5 thoughts on “Ideals and awkwardness: the form of the final decision

  1. Hi Helen,

    I was at the ethics conference yesterday in Durham you presented at, and although I wasn’t able to attend your session the importance of obtaining consent naturally came up. What’s interesting to me about your post – that the groups I was involved in didn’t discuss – is the permanent nature of what you’re asking consent for. When I ask for informed consent (and the associated awkwardness of that moment) I am, I suppose, only asking for temporary consent to associate a comment or narrative with an individual before it is anonymised and the participant is protected behind the shield of the research report. You’re asking for that piece or narrative to be associated personally for much longer. Perhaps that’s why most participants I’ve worked with are very casual about signing consent forms, almost seeing it as a hindrance to getting things done?


  2. I’ve read with interest Helen’s blog and Phil’s response and I question whether we are getting far too serious about how “touchy” people really are. I am reminded that though we seek written permmission to record and publicise in whatever media we use their oral/written/pictorial material-accepting whatever results we get from this owner contact – most people who support what we are trying to do quite enjoy the publicity provided it is not exremely personal. An elderly lady Emailed us, in response to questioning about using her past family names, that there was little point in anonymity because they had “gone” and it reduced the impact and importance of what someone in the past may have contributed to our heritage. We have found the only resistance-and it is very limited -to personal publicity is confined to us placing this on a web site because older people believe that anybody can use their information for unknown ends and they are unhappy about this. PADDY

  3. Hi Phil and Paddy,
    Many thanks for your very thoughtful responses. Yes, the very notion of informed consent implies just that – that it is for a specific purpose that the person can know about. As soon as the timeframe increases (from specific use to being collected to archived for public use) or if the scale of the stage increases (from a local exhibition to the web, as Paddy points out) then the dynamics of consent do change. Especially so when people are authoring their own contributions and will absolutely be named (and this is often the case in heritage projects). I suppose what I was hoping to draw attention to was the way there has been a shift in what museums value – from the taxonomic collection of objects to personal stories (with or without objects attached). And with this desire for personal testimony changes the dynamics of the relationship between the donor and the institution. My basic question is: How can we think about the relationship between the very clear ethical demands to have some control over your own personal story and the wider calls lines of legitimacy (everyone now, everyone in the future) evoked by the very idea of the museum as a public institution?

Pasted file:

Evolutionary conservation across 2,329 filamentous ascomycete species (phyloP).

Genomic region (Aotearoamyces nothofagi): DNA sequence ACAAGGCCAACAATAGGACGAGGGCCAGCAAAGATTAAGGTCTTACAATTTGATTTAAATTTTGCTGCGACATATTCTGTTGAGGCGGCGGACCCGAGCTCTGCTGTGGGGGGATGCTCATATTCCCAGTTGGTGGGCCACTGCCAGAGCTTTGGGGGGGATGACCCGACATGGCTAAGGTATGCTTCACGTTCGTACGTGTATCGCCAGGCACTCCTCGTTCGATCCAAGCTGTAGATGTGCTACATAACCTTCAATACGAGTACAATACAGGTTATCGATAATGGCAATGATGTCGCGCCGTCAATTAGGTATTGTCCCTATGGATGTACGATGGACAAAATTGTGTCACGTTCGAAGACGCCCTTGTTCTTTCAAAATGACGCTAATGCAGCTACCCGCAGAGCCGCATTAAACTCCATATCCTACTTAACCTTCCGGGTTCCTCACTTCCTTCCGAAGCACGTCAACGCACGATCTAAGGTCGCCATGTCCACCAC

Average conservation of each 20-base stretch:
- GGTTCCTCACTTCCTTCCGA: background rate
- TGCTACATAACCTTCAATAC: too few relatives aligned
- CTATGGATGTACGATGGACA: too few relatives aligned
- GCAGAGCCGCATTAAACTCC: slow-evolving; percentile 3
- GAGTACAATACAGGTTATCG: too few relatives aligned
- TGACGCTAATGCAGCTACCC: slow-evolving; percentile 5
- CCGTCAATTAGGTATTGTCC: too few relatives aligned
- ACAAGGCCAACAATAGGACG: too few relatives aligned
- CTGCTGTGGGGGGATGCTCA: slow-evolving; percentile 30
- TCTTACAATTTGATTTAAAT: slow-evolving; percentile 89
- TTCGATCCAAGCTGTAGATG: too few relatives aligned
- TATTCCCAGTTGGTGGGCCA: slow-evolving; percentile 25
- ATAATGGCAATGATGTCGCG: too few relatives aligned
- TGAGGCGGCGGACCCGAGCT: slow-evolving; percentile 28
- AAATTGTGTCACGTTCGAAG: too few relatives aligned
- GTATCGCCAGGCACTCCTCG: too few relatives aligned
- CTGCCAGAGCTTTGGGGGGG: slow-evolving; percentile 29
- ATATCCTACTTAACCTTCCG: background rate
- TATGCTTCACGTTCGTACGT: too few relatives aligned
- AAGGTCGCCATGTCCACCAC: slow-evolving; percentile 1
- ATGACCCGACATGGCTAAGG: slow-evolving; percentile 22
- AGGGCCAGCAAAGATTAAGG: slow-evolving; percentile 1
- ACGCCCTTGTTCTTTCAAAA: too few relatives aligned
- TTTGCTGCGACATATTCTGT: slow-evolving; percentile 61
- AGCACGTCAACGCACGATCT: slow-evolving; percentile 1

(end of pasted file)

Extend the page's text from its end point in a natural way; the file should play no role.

4. The issue can be approached from a different perspective – that of the historian or sociologist encountering and using the data for purposes perhaps not originally envisaged nor intended. I have experienced this dilemma when handling personal data of WW1 servicemen and their families and it is a common problem when handling official data in the public domain that refers to named individuals. Even apparently innocuous Census data can reveal cases of bigamy, for instance. Amongst the WW1 data, I have discovered cases of desertion (both of the military and matrimonial kind), criminal behaviour, mental illness, venereal disease, accidental killing of comrades and graphic details of horrific injuries and their medical treatment – all with names attached to them and traceable to families through census and other data commonly used by family historians. How can you handle this when there is no-one to whom one can turn for ‘informed consent’?

  5. Pingback: A systemic approach to heritage decision making? Not so much ‘complex’ as ‘dysfunctional’ and ‘cluttered’! | How should decisions about heritage be made?